What words we use; the emotions which accompany the choice of our language games; and the vehicles of communication that leave hollow the empty vessels within out hearts; these are the breadcrumbs that fall to the wayside and leave us empty within the souls of our being.

For Federal employees and U.S. Postal workers who suffer from a medical condition, such that the medical condition prevents the Federal or Postal worker from performing one or more of the essential elements of one’s positional duties, the feeling that one’s Agency or the Postal facility one works at has suddenly become a “house” versus a “home” is a natural one.

No longer are you the valued employee, but just “that one” who takes too much sick leave or LWOP; you are not the golden boy or girl who did a great job last year, but the one who is placing a burden on other workers because you have been absent; and while your performance reviews remain as they were, it is only because apathy continues to prevail, not because anyone has actually noticed how you are struggling despite your medical conditions.

Preparing, formulating and filing an effective Federal Disability Retirement application, to be filed with the U.S. Office of Personnel Management, whether the Federal or Postal employee is under FERS, CSRS or CSRS Offset, may be the only option left, in order to return to one’s home, as opposed to the house that is visited and has become empty of any feelings or fond memories of childhood dances through the empty halls of a soul that is left hollow by the cruelty of those about and around.

Sincerely,

Robert R. McGill, Esquire

 

OPM Medical Retirement: The Process of Decision-making

Have you ever wondered how decisions are made?  What is the process, and who determines whether or not the methodology engaged is the “right” one or the “wrong” one?  What data is analyzed?  How is the evaluative input assessed, and to what extent does “missing” information impact the process?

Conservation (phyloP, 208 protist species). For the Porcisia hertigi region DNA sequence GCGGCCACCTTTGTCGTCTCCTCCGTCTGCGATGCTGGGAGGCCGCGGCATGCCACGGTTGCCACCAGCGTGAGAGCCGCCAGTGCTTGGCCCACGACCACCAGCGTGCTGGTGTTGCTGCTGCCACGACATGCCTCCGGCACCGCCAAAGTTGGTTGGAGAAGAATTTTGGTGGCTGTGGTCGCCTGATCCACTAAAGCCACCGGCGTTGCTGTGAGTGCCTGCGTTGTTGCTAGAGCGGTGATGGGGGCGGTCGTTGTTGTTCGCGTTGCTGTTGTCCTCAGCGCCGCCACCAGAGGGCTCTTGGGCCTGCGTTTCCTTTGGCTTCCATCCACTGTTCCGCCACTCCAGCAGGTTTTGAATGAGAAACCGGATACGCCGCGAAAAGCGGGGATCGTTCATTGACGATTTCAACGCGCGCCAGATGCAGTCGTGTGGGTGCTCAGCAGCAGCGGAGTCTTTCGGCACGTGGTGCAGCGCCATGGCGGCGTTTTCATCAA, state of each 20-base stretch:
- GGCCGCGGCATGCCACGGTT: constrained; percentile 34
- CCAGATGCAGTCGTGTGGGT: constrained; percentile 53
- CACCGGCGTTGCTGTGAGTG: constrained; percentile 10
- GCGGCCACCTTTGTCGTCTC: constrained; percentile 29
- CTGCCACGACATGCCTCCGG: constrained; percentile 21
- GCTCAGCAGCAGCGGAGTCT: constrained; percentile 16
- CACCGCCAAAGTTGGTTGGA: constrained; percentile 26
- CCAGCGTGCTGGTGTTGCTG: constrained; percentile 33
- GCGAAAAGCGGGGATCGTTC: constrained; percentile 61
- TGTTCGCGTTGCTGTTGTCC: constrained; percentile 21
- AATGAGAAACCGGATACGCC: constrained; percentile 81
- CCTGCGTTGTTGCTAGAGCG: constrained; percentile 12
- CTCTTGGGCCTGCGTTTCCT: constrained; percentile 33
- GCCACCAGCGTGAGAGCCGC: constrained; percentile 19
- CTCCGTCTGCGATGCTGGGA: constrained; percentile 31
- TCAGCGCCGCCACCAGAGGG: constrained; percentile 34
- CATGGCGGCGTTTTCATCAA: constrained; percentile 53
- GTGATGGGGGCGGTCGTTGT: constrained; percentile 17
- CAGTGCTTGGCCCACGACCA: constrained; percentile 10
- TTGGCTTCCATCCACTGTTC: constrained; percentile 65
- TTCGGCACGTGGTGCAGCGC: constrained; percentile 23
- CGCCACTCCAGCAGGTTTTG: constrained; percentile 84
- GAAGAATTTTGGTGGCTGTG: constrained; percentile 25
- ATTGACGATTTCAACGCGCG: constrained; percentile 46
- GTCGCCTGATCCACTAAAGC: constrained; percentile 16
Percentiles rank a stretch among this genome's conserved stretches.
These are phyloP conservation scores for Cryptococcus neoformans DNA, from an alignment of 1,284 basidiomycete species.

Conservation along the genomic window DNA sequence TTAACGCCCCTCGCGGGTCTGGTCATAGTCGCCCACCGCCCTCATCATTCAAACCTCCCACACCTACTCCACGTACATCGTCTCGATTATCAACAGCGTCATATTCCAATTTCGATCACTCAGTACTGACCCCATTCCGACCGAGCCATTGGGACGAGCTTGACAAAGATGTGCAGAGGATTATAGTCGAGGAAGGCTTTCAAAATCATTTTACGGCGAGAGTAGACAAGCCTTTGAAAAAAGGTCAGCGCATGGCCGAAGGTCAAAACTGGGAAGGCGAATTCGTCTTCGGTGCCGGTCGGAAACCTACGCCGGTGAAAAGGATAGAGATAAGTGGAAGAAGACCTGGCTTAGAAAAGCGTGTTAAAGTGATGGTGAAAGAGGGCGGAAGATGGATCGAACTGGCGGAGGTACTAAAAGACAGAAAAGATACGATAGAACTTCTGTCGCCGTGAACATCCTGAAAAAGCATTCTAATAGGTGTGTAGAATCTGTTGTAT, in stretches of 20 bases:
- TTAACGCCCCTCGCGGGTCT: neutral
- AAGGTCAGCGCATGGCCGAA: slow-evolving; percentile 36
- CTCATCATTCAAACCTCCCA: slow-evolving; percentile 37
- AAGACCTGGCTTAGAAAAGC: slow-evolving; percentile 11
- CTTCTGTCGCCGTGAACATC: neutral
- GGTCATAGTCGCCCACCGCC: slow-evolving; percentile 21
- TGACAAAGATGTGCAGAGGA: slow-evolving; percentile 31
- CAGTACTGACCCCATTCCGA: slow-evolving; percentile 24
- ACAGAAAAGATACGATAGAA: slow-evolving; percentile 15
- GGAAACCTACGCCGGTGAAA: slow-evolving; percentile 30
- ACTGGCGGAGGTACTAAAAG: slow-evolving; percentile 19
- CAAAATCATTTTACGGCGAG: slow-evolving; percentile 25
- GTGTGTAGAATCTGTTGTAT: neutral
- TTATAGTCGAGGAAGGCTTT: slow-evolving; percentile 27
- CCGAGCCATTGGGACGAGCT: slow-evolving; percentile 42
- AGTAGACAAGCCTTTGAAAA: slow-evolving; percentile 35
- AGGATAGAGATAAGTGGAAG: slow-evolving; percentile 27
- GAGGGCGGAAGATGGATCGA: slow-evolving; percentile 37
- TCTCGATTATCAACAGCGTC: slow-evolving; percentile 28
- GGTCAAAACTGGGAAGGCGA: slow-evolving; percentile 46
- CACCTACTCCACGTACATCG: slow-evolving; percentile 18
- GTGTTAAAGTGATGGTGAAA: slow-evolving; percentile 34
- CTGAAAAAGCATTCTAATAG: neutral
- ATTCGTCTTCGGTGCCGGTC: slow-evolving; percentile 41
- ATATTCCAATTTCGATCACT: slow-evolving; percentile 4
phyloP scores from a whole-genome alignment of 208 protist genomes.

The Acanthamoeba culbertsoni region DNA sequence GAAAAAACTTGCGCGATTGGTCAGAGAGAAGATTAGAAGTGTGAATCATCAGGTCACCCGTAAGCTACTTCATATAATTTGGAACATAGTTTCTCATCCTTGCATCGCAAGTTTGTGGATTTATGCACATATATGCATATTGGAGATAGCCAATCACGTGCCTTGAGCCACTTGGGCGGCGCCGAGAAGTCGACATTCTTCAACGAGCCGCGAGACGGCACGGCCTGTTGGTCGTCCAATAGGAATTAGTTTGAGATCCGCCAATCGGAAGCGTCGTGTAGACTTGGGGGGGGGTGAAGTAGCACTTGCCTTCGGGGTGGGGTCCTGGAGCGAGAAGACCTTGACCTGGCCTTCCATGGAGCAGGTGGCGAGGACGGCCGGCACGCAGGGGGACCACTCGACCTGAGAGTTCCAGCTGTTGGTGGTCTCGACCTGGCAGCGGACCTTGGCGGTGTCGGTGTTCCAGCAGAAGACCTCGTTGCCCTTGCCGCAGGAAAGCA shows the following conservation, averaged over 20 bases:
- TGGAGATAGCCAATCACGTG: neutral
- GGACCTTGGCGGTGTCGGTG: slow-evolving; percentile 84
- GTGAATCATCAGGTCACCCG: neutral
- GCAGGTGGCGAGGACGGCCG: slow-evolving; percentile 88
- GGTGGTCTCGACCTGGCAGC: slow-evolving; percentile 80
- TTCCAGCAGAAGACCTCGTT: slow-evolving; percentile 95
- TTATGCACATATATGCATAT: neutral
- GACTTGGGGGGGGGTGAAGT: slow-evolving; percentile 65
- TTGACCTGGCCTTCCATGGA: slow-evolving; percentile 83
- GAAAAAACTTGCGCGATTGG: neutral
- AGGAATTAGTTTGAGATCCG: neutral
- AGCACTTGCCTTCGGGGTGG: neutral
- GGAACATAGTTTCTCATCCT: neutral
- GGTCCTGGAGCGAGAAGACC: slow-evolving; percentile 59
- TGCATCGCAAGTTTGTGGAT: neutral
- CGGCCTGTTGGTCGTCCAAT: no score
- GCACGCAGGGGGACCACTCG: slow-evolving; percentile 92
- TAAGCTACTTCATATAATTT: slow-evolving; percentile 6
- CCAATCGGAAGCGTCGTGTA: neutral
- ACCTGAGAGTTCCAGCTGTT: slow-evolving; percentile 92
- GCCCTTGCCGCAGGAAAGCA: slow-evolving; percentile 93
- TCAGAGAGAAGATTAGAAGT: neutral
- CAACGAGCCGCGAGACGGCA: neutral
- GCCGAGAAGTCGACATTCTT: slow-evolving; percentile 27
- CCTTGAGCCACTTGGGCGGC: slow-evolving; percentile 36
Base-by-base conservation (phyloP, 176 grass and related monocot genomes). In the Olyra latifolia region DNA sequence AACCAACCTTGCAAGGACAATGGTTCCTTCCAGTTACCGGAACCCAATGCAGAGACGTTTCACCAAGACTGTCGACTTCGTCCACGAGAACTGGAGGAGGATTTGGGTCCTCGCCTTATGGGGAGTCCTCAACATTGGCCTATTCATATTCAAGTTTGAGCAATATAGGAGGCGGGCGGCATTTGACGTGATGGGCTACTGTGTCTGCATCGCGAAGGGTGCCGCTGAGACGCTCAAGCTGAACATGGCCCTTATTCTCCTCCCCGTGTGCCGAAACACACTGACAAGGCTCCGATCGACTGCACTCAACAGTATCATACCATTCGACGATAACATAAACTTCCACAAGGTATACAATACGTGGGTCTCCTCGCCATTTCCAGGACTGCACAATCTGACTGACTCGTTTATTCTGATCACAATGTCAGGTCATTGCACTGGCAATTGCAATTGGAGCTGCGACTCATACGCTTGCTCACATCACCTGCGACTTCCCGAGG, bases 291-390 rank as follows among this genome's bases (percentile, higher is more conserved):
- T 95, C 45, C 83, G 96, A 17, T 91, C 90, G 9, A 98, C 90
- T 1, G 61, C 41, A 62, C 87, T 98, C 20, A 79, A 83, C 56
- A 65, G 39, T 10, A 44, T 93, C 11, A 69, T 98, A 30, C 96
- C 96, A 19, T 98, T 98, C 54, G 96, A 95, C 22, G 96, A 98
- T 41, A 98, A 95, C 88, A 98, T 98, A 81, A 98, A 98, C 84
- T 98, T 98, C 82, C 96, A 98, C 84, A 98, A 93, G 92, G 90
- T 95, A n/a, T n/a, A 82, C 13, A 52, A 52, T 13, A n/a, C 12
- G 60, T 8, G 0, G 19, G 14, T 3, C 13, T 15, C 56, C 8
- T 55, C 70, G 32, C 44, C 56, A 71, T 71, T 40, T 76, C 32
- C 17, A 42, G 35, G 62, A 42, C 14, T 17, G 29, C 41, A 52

On a spectrum of decision-making, there is on the lower side of an imaginary graph the “process” of choosing a flavor of ice cream.  Most would agree that it is based upon a purely subjective, appetitive basis, where the foundation of the process of decision-making (if you can even call it that on such a rudimentary level) is based upon one’s taste for a particular flavor, and whether or not one has a present desire for the intended food.

Can other factors come into play?  Of course – for example, say you just read an informative article that all flavors in category X contain a carcinogenic compound, however slight in volume, that over time may cause harm, whereas all other flavors (“Category Y”) are exempted and are considered “safe”.

Now, how much of that data enters into the decision-making process of choosing the ice cream flavor?  For, in order for such information to enter into the equation, one must first engage in the prior decision-making process upon the article itself – i.e., is it factual or does it contain unfounded opinions?  How “scientific” is the evidence?  Does the author have a conflict of interest – i.e., is he being paid for writing the article, and by whom?  Perhaps the author works for the industry that produces all Flavors Y and wants to advance a competitive edge over all Flavors X by harming or destroying, or placing seeds of doubt into the minds of customers who might consider those other flavors?

Placing weight and credibility upon the article itself must first involve a process of decision-making; then, even after such a judgment on the information received, how much of it will impact upon the decision-making process of choosing a flavor of ice cream?  One might conclude, for example, that the article on carcinogenic ingredients is pure bosh and disregard it – but even in that instance, if you chose the category of Flavors Y, can you ever be sure that you discarded it completely, or perhaps in your subconscious mind you attached your allegiance out of fear and caution?  How will you ever know?

For Federal employees and U.S. Postal workers who suffer from a medical condition, such that the medical condition prevents the Federal or Postal employee from performing one or more of the essential elements of one’s Federal or Postal job, the process of decision-making in preparing, formulating and filing an effective Federal Disability Retirement application can be a complex and complicated one.

One’s future is involved; one’s investment in a career; the health concerns, the deteriorating capacity to continue in one’s chosen line of work, and the increasing difficulty of hiding the medical condition – all, and so much more, must be considered before initiating the process of a Federal Disability Retirement application.

With all of this in mind, of the jumble of information and the complexity of the process itself, the best and first step is to consult with an attorney who specializes in Federal Disability Retirement law, in order to gain a balanced perspective, receive all of the necessary information, and to begin to gather the foundational data necessary in order to ultimately make the “right” decision in the process.

Sincerely,

Robert R. McGill, Esquire